Uruguay got its comeuppance, Africa fans cheer

As the Ghana vs. Uruguay game results continue to sink in, the South African fans and the press continue with the post-mortem of the game. That cheating handball is in the news.

This was mostly fueled by Luis Suarez’s own comments after the game. He conjured up the memory of Diego Maradona’s “hand of god” handball in 1986. He pronounced that the hand of god now belonged to him and not Maradona. This rubbed in hot pepper into the wounds of the fans and the African press. The handball has now been dubbed the “Hands Of The Devil” by fans and newspapers all across South Africa, with all concluding that a goal should have been allowed to Ghana instead of a penalty. That would have fixed the game in favour of Ghana who had laboured so tirelessly to that moment.

That quarterfinal World Cup match was one of the most exciting, yet frustrating soccer matches, some say, sporting event of any kind, they have ever seen. After a full 90 minutes, the score was tied 1-1. Toward the end of the 30 minutes of extra time, truly with seconds left before a shootout would begin, with the score still tied at 1-1, Ghana was threatening really hard. And then according to popular remarks around South Africa “the devil struck!” Uruguay’s goalkeeper got out of position and Uruguay forward Luis Suarez found himself as the last line of defense as a ball was flying just out of the reach of his head or feet and so Suarez committed a foul, “handsball” with both hands. He reached out and swatted the ball away denying a goal that would have surely gone in had he not intervened illegally.

Most commentators are referring to the issue of a deliberate handball in the goal area preventing a certain goal. They believe this needs to be reevaluated by FIFA.

In the meantime the popular view and wish here has been that Uruguay lose their next game as divine remedy, just as Team France was knocked out hard in the first round, due to that Thierry Henry’s handball that qualified them against Ireland in the first place.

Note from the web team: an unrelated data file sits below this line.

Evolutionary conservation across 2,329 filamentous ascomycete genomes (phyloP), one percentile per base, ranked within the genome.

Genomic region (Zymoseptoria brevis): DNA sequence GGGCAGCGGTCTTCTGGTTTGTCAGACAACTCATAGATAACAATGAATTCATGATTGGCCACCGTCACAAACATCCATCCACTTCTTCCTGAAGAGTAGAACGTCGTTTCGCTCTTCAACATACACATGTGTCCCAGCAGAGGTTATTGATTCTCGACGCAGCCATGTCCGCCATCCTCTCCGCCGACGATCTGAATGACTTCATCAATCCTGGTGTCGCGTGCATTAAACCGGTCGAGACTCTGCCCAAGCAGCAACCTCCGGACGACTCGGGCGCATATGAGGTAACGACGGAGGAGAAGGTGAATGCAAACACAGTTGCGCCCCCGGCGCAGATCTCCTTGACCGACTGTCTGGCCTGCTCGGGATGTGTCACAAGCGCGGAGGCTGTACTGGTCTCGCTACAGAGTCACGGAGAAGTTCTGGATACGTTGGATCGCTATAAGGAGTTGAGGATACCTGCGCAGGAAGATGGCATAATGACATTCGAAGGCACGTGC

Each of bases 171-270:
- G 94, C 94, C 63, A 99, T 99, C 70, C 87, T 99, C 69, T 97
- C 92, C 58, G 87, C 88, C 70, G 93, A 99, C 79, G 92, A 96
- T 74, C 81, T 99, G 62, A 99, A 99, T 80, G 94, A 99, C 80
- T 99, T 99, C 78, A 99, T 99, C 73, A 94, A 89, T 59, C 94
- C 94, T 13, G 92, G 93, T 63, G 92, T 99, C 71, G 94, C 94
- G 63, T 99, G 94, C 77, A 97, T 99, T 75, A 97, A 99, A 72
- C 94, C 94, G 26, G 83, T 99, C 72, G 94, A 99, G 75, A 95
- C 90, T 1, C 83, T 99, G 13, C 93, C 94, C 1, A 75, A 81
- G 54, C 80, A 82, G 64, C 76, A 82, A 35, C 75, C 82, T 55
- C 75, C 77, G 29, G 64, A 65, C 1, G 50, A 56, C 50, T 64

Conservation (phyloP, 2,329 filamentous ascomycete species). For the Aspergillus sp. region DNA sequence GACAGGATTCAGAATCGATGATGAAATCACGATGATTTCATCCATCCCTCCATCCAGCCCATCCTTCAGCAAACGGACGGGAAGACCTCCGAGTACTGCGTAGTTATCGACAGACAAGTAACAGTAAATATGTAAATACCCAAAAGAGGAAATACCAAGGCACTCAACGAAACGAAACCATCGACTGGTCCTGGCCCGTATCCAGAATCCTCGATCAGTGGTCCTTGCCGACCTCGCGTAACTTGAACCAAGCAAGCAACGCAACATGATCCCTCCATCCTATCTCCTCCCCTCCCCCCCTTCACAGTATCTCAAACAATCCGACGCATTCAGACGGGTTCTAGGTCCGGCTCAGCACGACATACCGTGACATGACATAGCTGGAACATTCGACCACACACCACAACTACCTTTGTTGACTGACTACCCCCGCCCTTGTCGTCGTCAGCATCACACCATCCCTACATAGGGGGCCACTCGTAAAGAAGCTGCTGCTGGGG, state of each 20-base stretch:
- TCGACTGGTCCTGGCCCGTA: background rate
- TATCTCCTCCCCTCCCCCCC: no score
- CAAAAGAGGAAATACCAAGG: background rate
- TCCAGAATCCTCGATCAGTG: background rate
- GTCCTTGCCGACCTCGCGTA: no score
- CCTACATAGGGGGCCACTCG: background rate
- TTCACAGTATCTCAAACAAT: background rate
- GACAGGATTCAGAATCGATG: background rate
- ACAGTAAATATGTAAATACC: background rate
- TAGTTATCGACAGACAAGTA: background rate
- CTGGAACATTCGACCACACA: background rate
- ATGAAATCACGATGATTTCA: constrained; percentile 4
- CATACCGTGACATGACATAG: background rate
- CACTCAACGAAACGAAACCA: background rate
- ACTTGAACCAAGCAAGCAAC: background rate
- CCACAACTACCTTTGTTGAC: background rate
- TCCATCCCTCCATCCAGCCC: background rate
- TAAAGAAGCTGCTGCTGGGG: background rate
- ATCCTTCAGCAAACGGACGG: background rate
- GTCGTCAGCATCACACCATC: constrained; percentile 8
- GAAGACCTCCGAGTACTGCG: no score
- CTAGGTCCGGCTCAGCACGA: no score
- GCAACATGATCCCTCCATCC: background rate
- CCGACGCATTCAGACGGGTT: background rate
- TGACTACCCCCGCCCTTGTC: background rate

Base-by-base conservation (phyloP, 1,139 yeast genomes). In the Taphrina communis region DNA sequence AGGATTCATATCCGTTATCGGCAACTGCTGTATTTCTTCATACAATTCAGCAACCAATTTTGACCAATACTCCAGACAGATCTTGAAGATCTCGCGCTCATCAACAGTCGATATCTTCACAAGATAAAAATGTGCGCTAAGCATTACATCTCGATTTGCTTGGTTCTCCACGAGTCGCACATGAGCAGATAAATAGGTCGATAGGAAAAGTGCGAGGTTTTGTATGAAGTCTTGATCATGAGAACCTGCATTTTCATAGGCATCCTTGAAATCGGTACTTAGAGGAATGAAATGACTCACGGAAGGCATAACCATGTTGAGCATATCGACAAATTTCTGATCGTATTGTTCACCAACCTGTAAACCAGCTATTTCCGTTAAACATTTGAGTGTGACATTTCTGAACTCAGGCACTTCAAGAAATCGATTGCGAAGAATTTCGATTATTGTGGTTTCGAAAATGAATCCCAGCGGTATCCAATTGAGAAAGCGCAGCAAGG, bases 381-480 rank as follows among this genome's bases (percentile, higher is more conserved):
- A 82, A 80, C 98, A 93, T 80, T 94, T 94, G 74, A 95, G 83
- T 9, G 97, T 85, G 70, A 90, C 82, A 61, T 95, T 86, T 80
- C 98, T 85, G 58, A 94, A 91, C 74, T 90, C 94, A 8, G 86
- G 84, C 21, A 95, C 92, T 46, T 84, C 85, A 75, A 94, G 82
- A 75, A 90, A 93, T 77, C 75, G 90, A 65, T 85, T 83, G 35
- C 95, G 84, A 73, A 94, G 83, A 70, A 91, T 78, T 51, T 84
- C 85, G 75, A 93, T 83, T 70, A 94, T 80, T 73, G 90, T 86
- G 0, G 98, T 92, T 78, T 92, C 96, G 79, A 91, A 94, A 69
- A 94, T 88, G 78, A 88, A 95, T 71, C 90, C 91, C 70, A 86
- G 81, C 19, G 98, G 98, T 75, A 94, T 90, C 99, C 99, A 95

As if to answer the prayers, the knock-out fatal blow has just been delivered tonight at Greenpoint Stadium in Cape Town. The knock-out punch was administered by Team Netherlands with full support of the South African fans and their friends from across Africa. The “devil hands” silenced. The vuvuzelas sounded loudest. It was as if Netherlands was playing at home.

The referee had tried to delay the game further than the added time of three minutes, but that did not help Uruguay. As the final whistle sounded, so did the vuvuzelas in celebration of the Netherlands win.

In the streets of Cape Town one young man brandishing two vuvuzelas, one orange and one black kept shouting repeatedly; “the Orange boys have done it for Africa!” referring to the Netherlands team.

At Super Sport studios the sports panel were overwhelmed with emails of congratulations of Netherlands from African fans, some saying “our gods have intervened” “Netherlands you have done it for us.”

No matter what has happened the World Cup mood remains high throughout South Africa. The fans have promised to fill up the venues of the remaining games and wish the best team to win the finals. As for Africa, said a self-proclaimed “Chief Fan” wearing a colourful makarapa hat; “we have already won the World Cup!! by hosting the event so successfully. Our visiting friends are welcome to stay on and join in the party after the last whistle blows on Sunday July 11, 2010. We shall party long into the night in typical African style!”

As the World Cup draws to a close one thing is certain; the vuvuzelas will continue to sound ever so loud, as they make their mark around the world. Some say sport events will never be the same again as vuvuzelas make their way into other sports, and their production and purchase orders sky rocket all across the world.